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The BHP Starter Fellowship – a catch-up with Karl

Karl PayneDr Karl Payne is currently an NIHR funded Academic Clinical Lecturer in Oral & Maxillofacial Surgery and a Surgical Trainee in the West Midlands. He undertook a Birmingham Health Partners Starter Fellowship in 2018 – 2019 and, having shared his thoughts with us soon after completing his fellowship, is back to update us on his progress in the years since.

Check out Karl’s 2019 interview here

When we last spoke to you, you’d just completed your BHP Fellowship and had ‘taken a gamble’ to use it as the first year of your PhD. What is your research topic and how are you progressing?

My research topic continues to be focused on a liquid biopsy in head and neck cancer. Specifically using a simple blood test to detect tumour specific markers that can could pick up recurrence or metastasis earlier than conventional methods, and hopefully direct treatment in these groups. I’ve been using a novel platform to capture circulating tumour cells and do multi-plex proteomic analysis. For the first time we can interrogate up to 44 proteins on cancer cells derived from a patients blood, far beyond current standards. We are progressing well. I’ve run my first pilot cohort and we are planning a larger trial also incorporating genomic assessment of circulating tumour DNA. I’m excited, but then I would be, it’s my project!….

Do you feel the fellowship was advantageous to you in your PhD, compared with a traditional route? 

Firstly, it’s always advantageous to be paid! That might sound a bit clichéd, but any salary-funded fellowship buys you the opportunity to spend time doing research outside of clinical training. I think what sets the BHP fellowship apart is the integration within existing clinical academic pathways, while also recognising the need to support those aspiring academics who haven’t been able to get an academic post in their training but need that first bit of help to get some pilot data.

It depends what route you are taking and which specialty, but certainly in surgery it was invaluable to have that first year funded to be able to get another grant. I was successful in achieving a CRUK funded clinical doctoral fellowship – which I wouldn’t have got without the BHP fellowship. The support and training was great, but you only get out what you put in – really it gives you the chance to really spend time on your research and make connections within the University. I think there could be a bit more peer-to-peer mentorship, but we are working on that so watch this space!

Has the Fellowship helped with any challenges you might have experienced while completing your PhD?

Getting your first research fellowship or grant is really hard. I failed several times before being successful with the BHP fellowship. So the best thing I got from the fellowship was the confidence that I could make my project work and that others believed in me and my research. My first year in basic science research was challenging, so the fellowship taught me a bit of resilience and determination.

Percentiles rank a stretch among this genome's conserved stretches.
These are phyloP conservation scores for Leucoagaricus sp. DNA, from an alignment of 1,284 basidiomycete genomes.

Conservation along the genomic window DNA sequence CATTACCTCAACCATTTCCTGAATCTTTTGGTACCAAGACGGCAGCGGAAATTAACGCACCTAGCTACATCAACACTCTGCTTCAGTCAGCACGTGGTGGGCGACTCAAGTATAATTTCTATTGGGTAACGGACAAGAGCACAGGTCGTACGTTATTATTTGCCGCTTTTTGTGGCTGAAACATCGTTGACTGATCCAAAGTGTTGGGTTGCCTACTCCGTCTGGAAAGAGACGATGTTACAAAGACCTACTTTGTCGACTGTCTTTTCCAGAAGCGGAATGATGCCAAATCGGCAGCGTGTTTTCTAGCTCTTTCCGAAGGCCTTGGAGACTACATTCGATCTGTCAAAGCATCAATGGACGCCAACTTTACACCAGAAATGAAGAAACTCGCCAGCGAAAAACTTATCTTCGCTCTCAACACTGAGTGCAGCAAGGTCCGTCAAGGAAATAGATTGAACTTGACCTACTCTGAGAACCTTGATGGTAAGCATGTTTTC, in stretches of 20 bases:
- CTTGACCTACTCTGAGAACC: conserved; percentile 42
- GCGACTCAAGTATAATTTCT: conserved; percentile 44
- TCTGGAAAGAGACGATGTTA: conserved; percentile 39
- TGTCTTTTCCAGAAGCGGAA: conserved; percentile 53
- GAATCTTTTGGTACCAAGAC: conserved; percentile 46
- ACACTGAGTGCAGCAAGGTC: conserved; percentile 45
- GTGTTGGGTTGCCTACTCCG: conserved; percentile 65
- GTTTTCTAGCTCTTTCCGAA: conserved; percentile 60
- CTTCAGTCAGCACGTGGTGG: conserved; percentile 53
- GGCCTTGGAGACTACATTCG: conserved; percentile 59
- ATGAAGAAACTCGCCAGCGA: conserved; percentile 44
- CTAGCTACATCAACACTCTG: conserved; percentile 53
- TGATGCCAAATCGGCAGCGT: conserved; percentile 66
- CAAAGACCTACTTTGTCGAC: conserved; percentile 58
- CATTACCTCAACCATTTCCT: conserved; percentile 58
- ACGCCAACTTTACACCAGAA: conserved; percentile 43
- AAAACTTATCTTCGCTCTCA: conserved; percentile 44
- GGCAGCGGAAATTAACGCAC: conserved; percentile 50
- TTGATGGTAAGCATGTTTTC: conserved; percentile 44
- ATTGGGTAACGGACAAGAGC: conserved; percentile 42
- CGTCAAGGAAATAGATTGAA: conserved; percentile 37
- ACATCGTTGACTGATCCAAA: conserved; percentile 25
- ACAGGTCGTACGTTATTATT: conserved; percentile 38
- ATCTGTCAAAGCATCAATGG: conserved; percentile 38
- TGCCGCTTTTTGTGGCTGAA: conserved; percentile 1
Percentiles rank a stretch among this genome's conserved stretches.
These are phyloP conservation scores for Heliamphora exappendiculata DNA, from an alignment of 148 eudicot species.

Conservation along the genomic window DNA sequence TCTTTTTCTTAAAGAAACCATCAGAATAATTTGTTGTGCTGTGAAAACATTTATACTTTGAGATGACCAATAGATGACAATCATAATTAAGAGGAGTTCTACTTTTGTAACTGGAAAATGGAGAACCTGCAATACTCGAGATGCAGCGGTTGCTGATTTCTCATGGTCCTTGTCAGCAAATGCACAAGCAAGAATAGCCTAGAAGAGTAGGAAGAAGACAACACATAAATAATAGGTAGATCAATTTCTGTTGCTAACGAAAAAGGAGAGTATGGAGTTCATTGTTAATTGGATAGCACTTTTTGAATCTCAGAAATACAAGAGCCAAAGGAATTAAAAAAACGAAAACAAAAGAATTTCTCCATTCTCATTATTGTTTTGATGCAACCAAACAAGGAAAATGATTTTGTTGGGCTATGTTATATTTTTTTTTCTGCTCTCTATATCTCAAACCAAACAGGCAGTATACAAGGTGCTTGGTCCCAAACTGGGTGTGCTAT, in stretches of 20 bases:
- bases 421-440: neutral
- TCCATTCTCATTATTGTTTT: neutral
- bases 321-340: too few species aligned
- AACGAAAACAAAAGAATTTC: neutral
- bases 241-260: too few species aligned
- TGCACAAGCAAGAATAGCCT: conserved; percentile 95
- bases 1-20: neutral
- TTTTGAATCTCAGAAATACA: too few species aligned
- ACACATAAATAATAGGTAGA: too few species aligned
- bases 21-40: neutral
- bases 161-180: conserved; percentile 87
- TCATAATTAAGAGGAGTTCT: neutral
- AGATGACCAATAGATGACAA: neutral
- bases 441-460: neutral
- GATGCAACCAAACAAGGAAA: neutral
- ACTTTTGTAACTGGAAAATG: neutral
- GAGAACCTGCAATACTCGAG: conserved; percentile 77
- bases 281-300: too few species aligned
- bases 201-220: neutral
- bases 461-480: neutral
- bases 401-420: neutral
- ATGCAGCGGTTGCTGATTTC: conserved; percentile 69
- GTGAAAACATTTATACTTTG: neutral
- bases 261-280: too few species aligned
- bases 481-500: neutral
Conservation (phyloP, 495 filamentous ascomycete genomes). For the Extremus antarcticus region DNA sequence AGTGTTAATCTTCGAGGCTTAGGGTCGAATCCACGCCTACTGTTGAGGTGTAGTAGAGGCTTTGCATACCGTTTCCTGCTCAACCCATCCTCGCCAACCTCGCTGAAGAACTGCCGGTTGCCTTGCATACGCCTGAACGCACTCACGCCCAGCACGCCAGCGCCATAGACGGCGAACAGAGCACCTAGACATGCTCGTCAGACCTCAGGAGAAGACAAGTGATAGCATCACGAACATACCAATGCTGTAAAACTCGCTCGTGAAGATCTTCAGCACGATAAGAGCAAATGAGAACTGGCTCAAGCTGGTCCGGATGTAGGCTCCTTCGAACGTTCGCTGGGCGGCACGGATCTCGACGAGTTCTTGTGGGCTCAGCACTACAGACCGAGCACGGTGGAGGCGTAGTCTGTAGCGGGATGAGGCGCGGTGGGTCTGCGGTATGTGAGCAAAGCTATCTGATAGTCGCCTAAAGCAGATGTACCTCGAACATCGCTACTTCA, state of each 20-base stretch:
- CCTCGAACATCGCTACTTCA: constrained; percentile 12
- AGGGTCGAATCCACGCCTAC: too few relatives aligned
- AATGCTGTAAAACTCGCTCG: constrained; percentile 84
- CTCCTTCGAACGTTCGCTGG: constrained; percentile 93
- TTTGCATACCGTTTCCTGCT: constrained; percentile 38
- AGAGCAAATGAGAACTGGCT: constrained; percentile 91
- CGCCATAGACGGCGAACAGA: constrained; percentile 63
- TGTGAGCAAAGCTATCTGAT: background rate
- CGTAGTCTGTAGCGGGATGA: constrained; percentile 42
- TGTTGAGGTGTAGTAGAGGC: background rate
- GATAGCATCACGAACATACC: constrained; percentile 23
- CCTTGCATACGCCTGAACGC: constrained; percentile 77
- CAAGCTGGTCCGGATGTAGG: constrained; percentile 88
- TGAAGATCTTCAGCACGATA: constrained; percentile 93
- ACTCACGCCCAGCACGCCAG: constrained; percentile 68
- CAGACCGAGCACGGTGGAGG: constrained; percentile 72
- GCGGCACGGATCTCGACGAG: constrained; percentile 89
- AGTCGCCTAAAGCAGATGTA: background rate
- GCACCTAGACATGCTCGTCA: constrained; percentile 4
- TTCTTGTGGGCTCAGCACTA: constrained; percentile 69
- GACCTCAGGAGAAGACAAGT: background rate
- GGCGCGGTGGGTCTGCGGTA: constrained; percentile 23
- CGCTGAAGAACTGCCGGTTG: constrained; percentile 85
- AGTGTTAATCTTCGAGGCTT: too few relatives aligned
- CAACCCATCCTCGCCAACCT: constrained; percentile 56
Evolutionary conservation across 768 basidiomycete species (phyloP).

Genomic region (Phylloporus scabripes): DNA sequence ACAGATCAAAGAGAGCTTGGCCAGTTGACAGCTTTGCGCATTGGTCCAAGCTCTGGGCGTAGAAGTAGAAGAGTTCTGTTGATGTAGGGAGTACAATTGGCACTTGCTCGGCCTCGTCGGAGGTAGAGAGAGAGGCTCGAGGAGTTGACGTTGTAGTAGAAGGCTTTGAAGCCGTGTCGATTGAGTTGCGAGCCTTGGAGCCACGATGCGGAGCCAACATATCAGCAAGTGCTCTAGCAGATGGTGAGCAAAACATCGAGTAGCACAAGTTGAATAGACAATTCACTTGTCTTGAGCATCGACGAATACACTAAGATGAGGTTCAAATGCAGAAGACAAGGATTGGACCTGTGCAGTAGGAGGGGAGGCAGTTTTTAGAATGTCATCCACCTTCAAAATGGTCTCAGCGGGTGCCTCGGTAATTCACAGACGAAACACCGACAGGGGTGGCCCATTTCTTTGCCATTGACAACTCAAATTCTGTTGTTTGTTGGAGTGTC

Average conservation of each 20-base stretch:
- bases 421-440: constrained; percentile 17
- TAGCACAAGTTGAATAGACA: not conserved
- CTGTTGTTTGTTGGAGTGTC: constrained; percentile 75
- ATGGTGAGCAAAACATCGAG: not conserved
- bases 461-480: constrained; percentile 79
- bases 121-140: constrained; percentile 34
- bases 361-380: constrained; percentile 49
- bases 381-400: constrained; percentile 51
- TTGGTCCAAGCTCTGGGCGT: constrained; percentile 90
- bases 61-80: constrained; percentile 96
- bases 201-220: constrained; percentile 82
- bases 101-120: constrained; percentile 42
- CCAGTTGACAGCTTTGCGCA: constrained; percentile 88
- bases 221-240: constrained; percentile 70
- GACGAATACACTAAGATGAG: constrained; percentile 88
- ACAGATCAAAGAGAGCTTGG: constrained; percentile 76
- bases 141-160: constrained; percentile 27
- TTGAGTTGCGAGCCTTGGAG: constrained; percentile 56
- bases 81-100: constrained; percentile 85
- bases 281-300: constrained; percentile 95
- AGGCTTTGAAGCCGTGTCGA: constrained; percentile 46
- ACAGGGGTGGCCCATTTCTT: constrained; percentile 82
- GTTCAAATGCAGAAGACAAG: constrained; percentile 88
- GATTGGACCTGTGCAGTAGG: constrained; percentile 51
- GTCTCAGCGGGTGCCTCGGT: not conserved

Has the Fellowship benefited your career or opened up other opportunities besides the PhD?

Any career is a constant progression, and none more so than a clinical academic career. These days when I talk to students, I try and make them understand that its not just about climbing the ladder, it is about enjoying each rung and getting the most out of each stage of your training. I view my PhD as a continuum of the BHP fellowship, and indeed my training as a whole. While we all want a good paper from our PhD, it isn’t really about what you’ve done or discovered, it is about your journey and learning from mistakes on the road to research independence. In that sense the fellowship has enormously benefited my career, but its only a piece in a big puzzle and I’ve been learning along the way. Although, it has to be said, I didn’t know that at the start so my focus at the time was to get maximum research output from one year and move on – that attitude has now changed.

What do you plan to do next?

I finished my PhD a few months ago and I have just started an NIHR-funded Academic Clinical Lecturer post in the University. This allows me to spend half my time on research, while still getting the chance to operate and complete my training. I’ve always been interested in teaching and training, so I am always trying to help others and give something back to the programme.

Last time we asked what advice you’d give to someone applying for the fellowship. This time, what advice would you give to someone on the programme – how should they prepare for their post-fellowship career?

      1. Plan ahead, BUT not too far ahead. Don’t lose sight of the short-term goals you need to achieve.
      2. Having said that, always start planning ahead early!
      3. The project you start with, either a fellowship or PhD, will likely not be the one you finish with. Things will almost certainly go wrong, so have a plan B, C, D….
      4. Finally, take the time to make friends and nurture research connections within the University. Both at your level and mentors just above you. Research is always a team effort.

The BHP Starter Fellowship

Applications for the 2022-23 Fellowship are now open – visit our Fellowship page for application details and forms.

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